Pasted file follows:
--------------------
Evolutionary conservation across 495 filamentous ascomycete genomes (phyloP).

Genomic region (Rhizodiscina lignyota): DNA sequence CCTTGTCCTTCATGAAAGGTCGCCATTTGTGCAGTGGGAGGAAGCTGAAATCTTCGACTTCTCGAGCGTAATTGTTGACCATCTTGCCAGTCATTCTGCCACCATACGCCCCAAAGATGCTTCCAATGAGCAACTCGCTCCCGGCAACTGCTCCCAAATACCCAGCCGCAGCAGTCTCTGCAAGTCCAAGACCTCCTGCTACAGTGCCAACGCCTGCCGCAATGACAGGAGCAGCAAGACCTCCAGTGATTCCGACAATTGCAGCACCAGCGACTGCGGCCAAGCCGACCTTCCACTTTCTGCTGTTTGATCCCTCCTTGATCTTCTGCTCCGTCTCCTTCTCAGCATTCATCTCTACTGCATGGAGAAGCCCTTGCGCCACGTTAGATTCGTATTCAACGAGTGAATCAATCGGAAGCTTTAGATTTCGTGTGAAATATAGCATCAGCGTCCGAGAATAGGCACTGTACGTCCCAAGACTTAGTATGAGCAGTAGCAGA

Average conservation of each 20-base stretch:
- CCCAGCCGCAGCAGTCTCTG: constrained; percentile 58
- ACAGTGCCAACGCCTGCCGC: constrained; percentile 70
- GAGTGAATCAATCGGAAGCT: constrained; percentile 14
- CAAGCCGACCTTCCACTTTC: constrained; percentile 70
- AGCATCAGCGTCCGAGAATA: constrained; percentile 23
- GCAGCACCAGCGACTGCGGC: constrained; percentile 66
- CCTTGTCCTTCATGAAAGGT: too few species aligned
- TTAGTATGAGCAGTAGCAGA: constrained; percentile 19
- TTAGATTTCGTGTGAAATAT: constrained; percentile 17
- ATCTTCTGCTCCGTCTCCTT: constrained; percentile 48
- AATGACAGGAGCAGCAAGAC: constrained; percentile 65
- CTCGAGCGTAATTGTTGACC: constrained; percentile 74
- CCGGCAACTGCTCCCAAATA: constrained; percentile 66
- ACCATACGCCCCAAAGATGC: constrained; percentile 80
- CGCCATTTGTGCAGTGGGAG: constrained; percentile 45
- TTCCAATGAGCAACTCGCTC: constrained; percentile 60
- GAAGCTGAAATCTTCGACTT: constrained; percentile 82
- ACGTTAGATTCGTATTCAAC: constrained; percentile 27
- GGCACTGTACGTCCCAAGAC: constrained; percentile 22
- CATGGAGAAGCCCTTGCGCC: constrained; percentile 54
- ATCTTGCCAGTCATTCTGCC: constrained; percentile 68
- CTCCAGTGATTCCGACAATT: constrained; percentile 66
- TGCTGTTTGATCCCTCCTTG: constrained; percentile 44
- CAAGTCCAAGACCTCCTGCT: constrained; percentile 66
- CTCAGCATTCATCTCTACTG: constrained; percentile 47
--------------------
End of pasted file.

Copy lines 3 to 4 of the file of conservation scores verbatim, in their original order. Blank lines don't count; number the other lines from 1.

Average conservation of each 20-base stretch:
- CCCAGCCGCAGCAGTCTCTG: constrained; percentile 58